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Keith Lee Randy Orton

Pro Wrestling

The RKO is overrated, but it doesn’t have to be

The RKO often comes from outta nowhere — and that’s exactly the problem.

Finishing moves are a staple of any wrestler’s repertoire — more often than not, they are the big climax of the match, the big finish. Finishers need to look believable and like it would really be something that keeps someone down for the count. A finisher needs to be either the big finish or a big turning point for the match. It needs to have weight, both physically and narratively. Does the RKO have these things? R-K-NO it doesn’t! (Sorry, I just really had to get that pun in here somewhere.)

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OK, I know that this take may seem a bit contrarian, so I want to first establish what I like about it, as sort of a show of good faith. There are times where the RKO can be absolutely amazing, and that is when is momentum is conveyed properly; when it appears that Randy is actively pulling someone down with him. This, however, is more dependent on the person selling than the person administering it.

Hey, remember when Ali kept countering the RKO and then they never followed up on that? This is unrelated to the point at hand but I’m still mad about that.

The best example of what I mean can be found with Rob Van Dam’s sell of the RKO. He doesn’t just fall with Randy, but makes it seem like Randy really is yanking down on him. RVD makes it appear as if his body’s momentum is a direct result of Randy dragging him down.

We can see more recent examples do this as well, albeit with not as much gusto. Rusev sort of does it here and here. Meanwhile, Ricochet does an absolutely amazing job selling the RKO and I love it. All of these sells take the RKO and turn it into a variation of a DDT. This is when the RKO looks its strongest, and when I absolutely love it.

Most of the time however, the person taking the move usually just appears to bounce off of Randy’s arm or chest. Take a look at number 8 on WWE’s other list here, the one against Triple H or really any of the ones in any RKO compilation. It doesn’t look bad, but it just looks like a modified Stunner to the point where I think a Stunner would visually just be a lot more effective. It’s not a bad move, but for how amazing it is built up to be, it’s extremely underwhelming.

However, the worst variation of an RKO has to be the surprise RKO in the air. Take a look at the clip with Neville. It is hard to tell that Randy is actually contributing anything after pulling him off the ladder. It simply looks like Neville would have hit the canvas the same exact way if Orton had just stood that after yanking him off. Randy following up by falling down next to Neville is almost comical. It’s almost like he decided to just flop down with him for the fun of it.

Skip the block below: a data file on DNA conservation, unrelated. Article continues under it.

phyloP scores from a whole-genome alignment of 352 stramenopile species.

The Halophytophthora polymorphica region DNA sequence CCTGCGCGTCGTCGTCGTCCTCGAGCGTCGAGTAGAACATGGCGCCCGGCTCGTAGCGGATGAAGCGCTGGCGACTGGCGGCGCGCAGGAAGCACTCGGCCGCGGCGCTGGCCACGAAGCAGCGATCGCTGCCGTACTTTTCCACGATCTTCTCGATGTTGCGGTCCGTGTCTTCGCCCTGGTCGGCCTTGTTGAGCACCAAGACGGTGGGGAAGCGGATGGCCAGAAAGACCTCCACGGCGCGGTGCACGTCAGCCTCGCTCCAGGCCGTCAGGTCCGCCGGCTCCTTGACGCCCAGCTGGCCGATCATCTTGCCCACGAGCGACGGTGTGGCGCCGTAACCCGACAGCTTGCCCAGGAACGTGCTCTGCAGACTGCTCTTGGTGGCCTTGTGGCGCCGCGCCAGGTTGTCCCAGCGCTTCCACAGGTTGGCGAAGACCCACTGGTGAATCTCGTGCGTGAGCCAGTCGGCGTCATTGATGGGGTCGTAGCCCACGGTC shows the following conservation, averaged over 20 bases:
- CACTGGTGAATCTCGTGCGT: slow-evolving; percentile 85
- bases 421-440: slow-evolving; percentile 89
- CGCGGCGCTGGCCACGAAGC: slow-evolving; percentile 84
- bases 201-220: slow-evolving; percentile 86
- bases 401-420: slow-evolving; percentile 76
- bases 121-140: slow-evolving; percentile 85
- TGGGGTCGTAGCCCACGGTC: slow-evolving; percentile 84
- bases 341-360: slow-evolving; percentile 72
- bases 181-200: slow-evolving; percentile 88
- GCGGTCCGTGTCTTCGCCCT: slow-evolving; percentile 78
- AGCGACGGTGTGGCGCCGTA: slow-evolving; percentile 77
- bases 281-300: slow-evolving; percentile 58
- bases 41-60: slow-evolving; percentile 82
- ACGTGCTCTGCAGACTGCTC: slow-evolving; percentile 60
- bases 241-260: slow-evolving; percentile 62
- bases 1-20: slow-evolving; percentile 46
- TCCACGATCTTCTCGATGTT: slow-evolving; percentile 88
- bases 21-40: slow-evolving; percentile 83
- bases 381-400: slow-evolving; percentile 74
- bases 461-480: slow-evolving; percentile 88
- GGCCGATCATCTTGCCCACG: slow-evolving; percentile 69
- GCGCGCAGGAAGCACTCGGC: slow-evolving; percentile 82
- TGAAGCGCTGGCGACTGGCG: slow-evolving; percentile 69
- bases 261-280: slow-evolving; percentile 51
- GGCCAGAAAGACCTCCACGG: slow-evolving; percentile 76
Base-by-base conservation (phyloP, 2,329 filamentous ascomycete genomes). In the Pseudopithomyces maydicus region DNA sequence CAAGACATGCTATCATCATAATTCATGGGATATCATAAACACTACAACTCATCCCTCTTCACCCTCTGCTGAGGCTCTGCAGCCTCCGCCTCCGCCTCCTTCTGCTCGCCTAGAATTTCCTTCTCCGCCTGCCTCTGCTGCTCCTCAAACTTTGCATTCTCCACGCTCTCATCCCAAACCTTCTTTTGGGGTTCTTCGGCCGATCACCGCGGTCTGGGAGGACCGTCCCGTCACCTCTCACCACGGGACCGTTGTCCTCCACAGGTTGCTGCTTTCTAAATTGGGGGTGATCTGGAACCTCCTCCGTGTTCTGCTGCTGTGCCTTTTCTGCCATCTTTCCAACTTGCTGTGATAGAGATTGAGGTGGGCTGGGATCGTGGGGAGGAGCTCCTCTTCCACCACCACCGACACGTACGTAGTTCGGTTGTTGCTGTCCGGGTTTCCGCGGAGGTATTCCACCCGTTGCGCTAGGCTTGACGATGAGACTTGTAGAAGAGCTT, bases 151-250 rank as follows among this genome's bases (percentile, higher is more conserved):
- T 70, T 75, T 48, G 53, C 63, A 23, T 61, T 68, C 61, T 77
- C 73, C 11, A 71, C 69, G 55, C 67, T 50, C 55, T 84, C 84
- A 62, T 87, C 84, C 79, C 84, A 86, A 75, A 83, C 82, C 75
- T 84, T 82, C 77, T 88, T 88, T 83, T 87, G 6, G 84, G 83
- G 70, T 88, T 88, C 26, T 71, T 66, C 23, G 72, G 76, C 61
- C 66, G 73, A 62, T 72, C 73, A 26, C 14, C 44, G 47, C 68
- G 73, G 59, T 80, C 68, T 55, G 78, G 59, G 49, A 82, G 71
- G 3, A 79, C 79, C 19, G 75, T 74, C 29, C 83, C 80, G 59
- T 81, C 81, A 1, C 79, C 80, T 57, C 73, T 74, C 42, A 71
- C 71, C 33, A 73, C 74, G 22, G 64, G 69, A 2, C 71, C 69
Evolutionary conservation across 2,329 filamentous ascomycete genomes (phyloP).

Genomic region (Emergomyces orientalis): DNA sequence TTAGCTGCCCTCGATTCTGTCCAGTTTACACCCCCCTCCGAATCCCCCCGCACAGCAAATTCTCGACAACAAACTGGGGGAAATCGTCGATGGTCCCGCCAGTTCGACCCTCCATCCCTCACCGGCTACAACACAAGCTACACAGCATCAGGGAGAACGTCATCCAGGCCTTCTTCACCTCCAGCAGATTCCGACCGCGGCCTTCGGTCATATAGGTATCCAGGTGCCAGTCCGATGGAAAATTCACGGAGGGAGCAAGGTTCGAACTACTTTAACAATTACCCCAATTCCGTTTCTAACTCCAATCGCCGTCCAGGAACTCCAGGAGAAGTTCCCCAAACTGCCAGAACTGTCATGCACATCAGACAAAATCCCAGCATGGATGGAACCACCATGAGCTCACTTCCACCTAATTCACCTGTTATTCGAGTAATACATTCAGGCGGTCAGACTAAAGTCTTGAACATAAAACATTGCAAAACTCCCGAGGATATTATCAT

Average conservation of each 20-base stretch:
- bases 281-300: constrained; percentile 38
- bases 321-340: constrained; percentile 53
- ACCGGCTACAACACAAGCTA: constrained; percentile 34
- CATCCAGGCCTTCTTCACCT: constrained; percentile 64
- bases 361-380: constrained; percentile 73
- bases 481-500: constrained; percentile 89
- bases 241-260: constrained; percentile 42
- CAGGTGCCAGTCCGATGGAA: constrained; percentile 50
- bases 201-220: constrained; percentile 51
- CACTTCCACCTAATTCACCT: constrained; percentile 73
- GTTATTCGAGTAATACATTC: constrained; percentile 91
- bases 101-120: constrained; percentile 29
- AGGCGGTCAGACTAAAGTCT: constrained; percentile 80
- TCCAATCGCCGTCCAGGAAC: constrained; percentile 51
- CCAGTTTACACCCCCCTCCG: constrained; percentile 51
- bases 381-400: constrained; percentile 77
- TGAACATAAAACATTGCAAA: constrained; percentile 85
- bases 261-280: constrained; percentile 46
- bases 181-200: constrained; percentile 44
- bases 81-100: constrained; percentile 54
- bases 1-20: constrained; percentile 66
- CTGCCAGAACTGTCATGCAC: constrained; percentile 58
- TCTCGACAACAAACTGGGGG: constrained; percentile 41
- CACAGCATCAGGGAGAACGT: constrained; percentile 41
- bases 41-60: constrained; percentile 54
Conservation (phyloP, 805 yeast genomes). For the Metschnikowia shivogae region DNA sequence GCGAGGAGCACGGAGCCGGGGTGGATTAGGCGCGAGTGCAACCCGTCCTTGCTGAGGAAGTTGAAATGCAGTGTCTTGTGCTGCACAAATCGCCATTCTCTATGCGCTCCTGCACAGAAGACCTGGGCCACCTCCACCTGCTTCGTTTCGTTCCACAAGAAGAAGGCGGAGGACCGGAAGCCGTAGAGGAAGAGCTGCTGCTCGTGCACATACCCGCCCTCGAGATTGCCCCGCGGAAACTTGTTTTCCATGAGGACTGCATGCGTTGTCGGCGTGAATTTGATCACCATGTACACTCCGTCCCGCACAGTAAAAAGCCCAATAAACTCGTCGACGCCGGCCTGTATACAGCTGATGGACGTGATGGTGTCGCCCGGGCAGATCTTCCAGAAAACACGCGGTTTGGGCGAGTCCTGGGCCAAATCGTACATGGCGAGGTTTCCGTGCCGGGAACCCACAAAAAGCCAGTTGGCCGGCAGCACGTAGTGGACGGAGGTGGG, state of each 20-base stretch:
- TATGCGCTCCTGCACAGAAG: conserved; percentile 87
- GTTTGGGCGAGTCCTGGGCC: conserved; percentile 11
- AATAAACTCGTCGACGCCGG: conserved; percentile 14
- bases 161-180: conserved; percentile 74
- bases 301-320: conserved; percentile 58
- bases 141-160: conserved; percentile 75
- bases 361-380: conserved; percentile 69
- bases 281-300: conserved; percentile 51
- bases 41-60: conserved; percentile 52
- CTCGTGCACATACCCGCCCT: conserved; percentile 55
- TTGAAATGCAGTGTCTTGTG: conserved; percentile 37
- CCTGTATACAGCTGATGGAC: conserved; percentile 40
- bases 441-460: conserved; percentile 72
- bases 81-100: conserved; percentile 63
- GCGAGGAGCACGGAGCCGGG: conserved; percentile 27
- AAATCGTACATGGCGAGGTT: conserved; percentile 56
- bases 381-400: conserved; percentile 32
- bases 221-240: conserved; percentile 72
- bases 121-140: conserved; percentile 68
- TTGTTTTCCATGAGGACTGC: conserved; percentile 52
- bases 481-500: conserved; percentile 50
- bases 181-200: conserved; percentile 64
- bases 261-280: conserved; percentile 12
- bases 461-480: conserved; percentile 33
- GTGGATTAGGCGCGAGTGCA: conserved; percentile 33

And this is true for anytime Randy hits an RKO on someone who is already in the air. All Randy does is drop down next to them. It doesn’t feel like he has done anything. All he has done is flop down in their vicinity. It happens again, and again, and again, and again. That’s not a move. That’s pretending to be a fish.

I’ll even throw on a flame-resistant suit and say this is true for the WrestleMania 31 RKO against Seth. The setup for the RKO where he uses Seth’s curb stomp to spring him up in the air is amazing, and Randy’s reaction afterwards is a lot of fun. Both of these things disguises how blah the RKO actually is. The RKO itself isn’t cool — the bits before and after it are.

Randy Orton delivers an RKO to Seth Rollins at WrestleMania 31
This was the cool part. Not the RKO itself.

However, the issue with the RKO is not just the actual mechanics of the move, it’s also just how it’s used. There is no build up to the move. There is no tension, there is no anticipation. Most (not all, but most) of the most iconic finishers have a windup. The RKO is defined by its lack of wind up, that it can come out of absolutely nowhere. 

There are times when this surprise makes for a good twist to a match. A sudden, devastating move that shuts down everything can absolutely be amazing, however most of the time it never feels earned. It just feels like creative threw a dart at the wall to determine where the match should end and then just have Randy do an RKO to finish things. It’s extremely anticlimactic.

In short, the RKO is not just poorly used narratively, but overused as well. It’s built up as a great move when in all honestly it’s fairly underwhelming visually. However, this doesn’t mean it has to be. It can be amazing if it’s used appropriately and if its sold properly. Really the RKO just needs some new paint and fine tuning.

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